By Dr. Angel Kwolek-Folland
Moments of change encourage us to reflect, and I’m grateful for this space in which to look back on my experience of our shared women’s studies project. As an historian, looking back is what I do, so this is a sweet spot.
I taught my first class in the fall of 1980. Those students are now in their 60s. They made careers and families. One died too young. Most are lost to me. But in many ways, they were the same students we have now in our Women’s Studies classrooms: seeking, aware, grateful and surprised to find courses that address directly their most pressing questions: Where do I come from and where am I going? How can I make life better for myself and others? I think I helped some of them grow, and I know some of them changed me.
The times we live in seem so turbulent, as though so much that is good is eroding. Our students are frustrated, sometimes angry. This is where history and reflection are useful, not as a balm but as a goad. I found that my students often imagine history as a line of steady upward progress—we are going to the high of Point Z somewhere in the perfect future, having started at the low of Point A in some dark state of un-civilization. This is understandable, given how popular culture structures our historical narrative. But I tell students that history is more like the ridgeline of the Sierra Nevada mountains (my California roots showing): peaks and valleys all the way. And we, if we choose to engage in the work of change, are Sisyphus.
Fortunately for our ability to hope, the history of women is full of examples of creativity, resilience, and leadership. As illustration there is Catalina de Erauso, La Mona Alférez (the Lieutenant Nun), whose autobiography details the exploits of a 16th century Basque woman in New Spain. At a time when well-bred women were mothers or nuns, Erauso adopted the dress and personality of a man and adventured her way across two continents. Or closer to home, Melverina Elverina Peppercorn and Rosetta/Lyons Wakeman, who joined the Confederate and Union armies, respectively, by dressing as men to fight in the American Civil War. They are emblematic of many women (and girls—Melverina was 16) prior to the advent of identity tracking who dealt with the limitations of woman’s sphere by joining men’s—for reasons patriotic, monetary, or just for the sheer excitement of living in the wider world.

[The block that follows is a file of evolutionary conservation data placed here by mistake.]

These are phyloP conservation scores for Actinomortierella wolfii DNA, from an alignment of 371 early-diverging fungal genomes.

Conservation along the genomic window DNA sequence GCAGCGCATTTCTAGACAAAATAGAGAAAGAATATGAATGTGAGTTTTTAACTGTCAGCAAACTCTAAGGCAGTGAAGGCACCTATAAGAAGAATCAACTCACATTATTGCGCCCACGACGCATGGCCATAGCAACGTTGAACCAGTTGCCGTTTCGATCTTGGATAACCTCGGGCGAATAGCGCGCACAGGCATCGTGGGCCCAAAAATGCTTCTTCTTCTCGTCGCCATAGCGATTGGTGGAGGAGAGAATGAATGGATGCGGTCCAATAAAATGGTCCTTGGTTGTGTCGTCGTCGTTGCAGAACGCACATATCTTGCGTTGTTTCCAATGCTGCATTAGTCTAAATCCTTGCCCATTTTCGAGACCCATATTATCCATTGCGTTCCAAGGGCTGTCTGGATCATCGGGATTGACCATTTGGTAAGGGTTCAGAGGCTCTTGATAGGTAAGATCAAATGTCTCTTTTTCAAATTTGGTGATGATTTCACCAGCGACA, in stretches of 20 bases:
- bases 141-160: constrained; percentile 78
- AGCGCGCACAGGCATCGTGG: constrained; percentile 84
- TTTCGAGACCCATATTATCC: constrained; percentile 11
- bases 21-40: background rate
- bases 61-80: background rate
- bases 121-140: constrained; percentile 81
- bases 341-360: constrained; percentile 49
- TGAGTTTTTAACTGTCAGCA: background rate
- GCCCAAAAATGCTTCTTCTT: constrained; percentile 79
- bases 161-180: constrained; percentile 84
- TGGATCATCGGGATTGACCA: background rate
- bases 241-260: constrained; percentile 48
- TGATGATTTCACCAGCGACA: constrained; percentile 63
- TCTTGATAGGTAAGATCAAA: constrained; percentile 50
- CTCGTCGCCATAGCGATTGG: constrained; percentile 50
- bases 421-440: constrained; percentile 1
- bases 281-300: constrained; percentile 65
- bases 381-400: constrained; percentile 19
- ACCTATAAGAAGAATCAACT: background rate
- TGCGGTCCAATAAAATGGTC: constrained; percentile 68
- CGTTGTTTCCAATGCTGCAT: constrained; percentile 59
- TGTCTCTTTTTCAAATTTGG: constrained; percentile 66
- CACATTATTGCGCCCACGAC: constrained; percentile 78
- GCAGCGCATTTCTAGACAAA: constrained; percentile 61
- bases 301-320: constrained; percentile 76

It would not do to oversimplify the past, and for every successful Catalina there were women and men who were burdened by legal and economic cultures that ground them down. But there are several lessons here. First, when I began graduate school it was still possible to read everything that had been written on the history of women; that is now impossible. People like Catalina, Melverina, and Rosetta were unknown. The work of reconstructing the lives of women in the past has been monumental and is ongoing. It is work that responds to its times, asking and answering current questions as a corrective to and expansion of what we understand about our present. Second, although it may not be what students want to hear, it is clear we cannot be complacent, we cannot assume that we are permanently on top of the peak or permanently in Death Valley. The Greeks were right about Sisyphus—struggling uphill is the human condition. What we need are tools to push our rock effectively. To that end, and finally, it is up to each of us to choose what work we will do that keeps the stones moving up the mountain. So long as we have the peak in our sights and keep our face to the light, we can make a difference.
To all of my colleagues in Women’s Studies and History, and to the approximately 4,000 students I worked with since 1980, thank you for your individual struggles up the mountain, for all the work you do to make us whole.